There exists an interesting dichotomy in the comics world. You cannot often have a continuing series that is consistently both a superb read and a feast for the eyes. Don’t get me wrong, there are fantastic comics with very good art (Invincible being a notable example) but it is rare where both the writing and the art are incredible.
For five years now, Dark Horse have had such a comic in Eric Powell’s The Goon. The story follows Goon, a street tough who runs his local town under the guise of an enforcer for Mafia don Labrazio. In reality Goon’s murdered the don and is running the show using the dead mobster’s name as mythical tool to scare people into paying up. Goon is joined on his endeavours by Franky, a pint-sized degenerate who enjoys nothing more than violence and infidelity.
Goon’s gang fights to keep his turf safe from all manner of hoodlums and monsters, with his arch nemesis being a nameless zombie priest and his horde of slack-jawed zombies.
The series is insane and hilarious; Powell is a master of comic timing. His artistic mastery accentuates his side-splitting dialogue, in an almost cinematic way. He manages to create genuinely likable characters, and you’ll undoubtedly fall in love with The Goon’s myriad of supporting cast members. My personal favourites are Spider (a small time criminal, who’s also a giant spider) and Willie Nagel (a zombie con-man.)
Early on in the series the audience is told in passing of a tragic, unspoken-of event in Goon’s past which occurred in Chinatown and four years later, Powell revealed the secret in the original graphic novel named, appropriately enough, Chinatown. A departure from the usual comedic flair, this wholly serious story is beautifully crafted, with some of the artist’s best work to date. The story itself is incredibly moving, bringing a lump to your throat as you see the Goon’s heart ripped asunder. Powell uses a slow build, allowing the reader to know there’s no happy ending in sight, but still delivers a punch to the gut in the final pages. Eric Powell demonstrates the depth of his creation by showing that this funny book can transcend its comic horror stable, and move into the more serious dramatic arena. If you’ve enjoyed the regular series, don’t be put off.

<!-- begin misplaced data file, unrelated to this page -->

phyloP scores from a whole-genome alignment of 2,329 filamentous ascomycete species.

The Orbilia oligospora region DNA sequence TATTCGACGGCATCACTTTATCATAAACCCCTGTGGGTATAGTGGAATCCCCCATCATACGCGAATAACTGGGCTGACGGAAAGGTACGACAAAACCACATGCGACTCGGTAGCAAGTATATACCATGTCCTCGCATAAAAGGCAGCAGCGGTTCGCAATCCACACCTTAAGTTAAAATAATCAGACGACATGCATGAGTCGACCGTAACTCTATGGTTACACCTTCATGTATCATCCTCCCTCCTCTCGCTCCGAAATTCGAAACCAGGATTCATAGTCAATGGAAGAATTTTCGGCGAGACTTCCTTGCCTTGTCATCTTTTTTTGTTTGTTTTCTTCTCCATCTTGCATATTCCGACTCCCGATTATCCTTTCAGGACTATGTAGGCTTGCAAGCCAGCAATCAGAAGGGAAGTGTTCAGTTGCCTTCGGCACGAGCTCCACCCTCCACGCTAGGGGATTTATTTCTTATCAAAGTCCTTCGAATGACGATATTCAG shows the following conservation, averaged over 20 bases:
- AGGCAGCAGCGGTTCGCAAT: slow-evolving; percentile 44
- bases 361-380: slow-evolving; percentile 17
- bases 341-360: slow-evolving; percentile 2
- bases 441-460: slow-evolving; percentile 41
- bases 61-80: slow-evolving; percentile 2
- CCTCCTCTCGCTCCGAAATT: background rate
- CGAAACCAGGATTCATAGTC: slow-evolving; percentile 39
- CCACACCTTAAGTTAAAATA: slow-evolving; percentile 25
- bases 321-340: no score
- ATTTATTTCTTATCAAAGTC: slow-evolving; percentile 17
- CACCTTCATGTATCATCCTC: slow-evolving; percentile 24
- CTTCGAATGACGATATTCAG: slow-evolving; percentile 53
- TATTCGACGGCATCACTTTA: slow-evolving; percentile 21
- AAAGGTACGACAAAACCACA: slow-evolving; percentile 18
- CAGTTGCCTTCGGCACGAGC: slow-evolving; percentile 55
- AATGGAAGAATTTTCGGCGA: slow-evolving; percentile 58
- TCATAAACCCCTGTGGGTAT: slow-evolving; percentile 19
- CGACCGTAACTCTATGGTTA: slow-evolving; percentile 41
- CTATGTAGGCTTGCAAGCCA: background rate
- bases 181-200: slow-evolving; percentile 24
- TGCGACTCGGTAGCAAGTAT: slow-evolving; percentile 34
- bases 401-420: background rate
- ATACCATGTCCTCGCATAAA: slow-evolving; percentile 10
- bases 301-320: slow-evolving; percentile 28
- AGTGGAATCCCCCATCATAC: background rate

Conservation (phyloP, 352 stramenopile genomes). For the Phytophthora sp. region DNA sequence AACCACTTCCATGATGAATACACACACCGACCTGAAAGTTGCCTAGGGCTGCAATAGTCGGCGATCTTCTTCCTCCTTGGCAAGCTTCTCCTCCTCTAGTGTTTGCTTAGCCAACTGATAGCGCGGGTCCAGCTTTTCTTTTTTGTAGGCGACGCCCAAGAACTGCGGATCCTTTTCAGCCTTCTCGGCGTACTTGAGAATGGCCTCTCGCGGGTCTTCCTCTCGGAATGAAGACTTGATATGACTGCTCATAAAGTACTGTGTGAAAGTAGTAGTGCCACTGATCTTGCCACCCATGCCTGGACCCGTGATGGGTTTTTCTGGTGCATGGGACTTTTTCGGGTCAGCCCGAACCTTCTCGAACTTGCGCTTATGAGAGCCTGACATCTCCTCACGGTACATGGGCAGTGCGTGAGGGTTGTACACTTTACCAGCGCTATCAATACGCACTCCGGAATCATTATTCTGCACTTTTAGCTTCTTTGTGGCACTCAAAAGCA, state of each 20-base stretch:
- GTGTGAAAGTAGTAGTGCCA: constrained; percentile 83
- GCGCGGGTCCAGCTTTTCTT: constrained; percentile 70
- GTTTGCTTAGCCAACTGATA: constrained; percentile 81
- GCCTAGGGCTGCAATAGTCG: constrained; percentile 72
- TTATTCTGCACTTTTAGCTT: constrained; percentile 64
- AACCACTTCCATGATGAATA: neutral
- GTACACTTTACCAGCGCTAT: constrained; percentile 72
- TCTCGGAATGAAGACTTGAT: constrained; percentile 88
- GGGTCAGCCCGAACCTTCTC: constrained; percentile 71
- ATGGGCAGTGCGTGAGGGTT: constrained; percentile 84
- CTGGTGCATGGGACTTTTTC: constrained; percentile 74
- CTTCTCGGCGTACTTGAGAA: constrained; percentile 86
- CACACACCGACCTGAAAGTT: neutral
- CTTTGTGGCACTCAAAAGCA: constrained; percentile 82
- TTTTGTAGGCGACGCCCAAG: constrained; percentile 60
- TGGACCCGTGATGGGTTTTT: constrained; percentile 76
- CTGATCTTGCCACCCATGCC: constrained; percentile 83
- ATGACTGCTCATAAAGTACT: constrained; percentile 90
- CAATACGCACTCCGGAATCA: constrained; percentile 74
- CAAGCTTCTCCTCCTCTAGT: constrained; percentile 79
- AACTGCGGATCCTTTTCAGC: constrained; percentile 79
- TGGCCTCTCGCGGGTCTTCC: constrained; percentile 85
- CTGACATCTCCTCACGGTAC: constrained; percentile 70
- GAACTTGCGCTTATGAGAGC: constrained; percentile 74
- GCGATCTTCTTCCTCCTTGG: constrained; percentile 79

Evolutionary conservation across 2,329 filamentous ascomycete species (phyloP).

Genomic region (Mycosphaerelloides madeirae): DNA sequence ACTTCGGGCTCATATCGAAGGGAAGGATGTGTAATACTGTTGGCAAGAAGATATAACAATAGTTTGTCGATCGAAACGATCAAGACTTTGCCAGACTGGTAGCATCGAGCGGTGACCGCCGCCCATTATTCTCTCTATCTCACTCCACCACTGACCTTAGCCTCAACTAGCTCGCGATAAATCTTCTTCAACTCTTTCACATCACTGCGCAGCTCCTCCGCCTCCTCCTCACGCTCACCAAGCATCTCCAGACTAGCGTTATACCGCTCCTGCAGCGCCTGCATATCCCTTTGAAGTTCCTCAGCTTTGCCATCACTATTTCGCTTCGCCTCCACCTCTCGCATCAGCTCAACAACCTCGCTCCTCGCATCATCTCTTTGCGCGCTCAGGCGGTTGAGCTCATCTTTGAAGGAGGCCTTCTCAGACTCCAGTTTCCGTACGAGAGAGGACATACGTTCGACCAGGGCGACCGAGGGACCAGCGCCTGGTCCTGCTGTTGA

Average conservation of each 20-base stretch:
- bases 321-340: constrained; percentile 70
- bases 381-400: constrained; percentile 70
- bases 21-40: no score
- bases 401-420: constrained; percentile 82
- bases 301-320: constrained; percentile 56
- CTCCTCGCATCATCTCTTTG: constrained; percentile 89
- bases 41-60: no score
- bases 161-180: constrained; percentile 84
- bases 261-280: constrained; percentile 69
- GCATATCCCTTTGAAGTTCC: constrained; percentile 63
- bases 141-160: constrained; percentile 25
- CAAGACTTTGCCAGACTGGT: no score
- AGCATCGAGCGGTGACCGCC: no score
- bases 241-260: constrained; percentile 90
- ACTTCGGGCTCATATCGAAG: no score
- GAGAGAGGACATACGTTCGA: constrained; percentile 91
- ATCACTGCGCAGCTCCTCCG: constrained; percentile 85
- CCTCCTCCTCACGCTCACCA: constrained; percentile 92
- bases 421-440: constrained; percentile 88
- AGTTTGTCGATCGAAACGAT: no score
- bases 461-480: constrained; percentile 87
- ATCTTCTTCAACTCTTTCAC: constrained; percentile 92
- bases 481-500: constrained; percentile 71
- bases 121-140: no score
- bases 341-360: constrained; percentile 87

What’s brilliant about this series, and became evident in re-visiting the beginning issues, is that Powell has been crafting a long plot from the very beginning. Where issues have seemed incongruous to the overall workings, they’ve later been revealed as part of a larger whole. With the series soon to hit its quarter century, revelations are sure to abound.
The Goon is easily one of the most enjoyable reads in comics today. It is consistently entertaining, filled with thrills, chills and laughs. Having just re-read from the beginning, through the original graphic novel Chinatown, to the latest issue (#23), I remembered that comics can still be moving and astonishing. If you enjoy solid stories with a comic edge, and some of the most gorgeous and finely crafted art being produced in the medium, then make yours Goon.
Goon is currently in book form up to and including #18 of the current series, as well as the separate Chinatown OGN. There is also a collection of Powell’s first Goon work called Rough Stuff, this doesn’t play into the current series.
The complete list of currently available collections is as follows:
Vol 0 SC Rough Stuff
Vol 1 SC Nothin’ But Misery
Vol 2 SC My Murderous Childhood
Vol 3 SC Heaps of Ruination
Vol 4 SC Virtue and the Grim Consequences Thereof
Vol 5 SC Wicked Inclinations
Recommended by Matt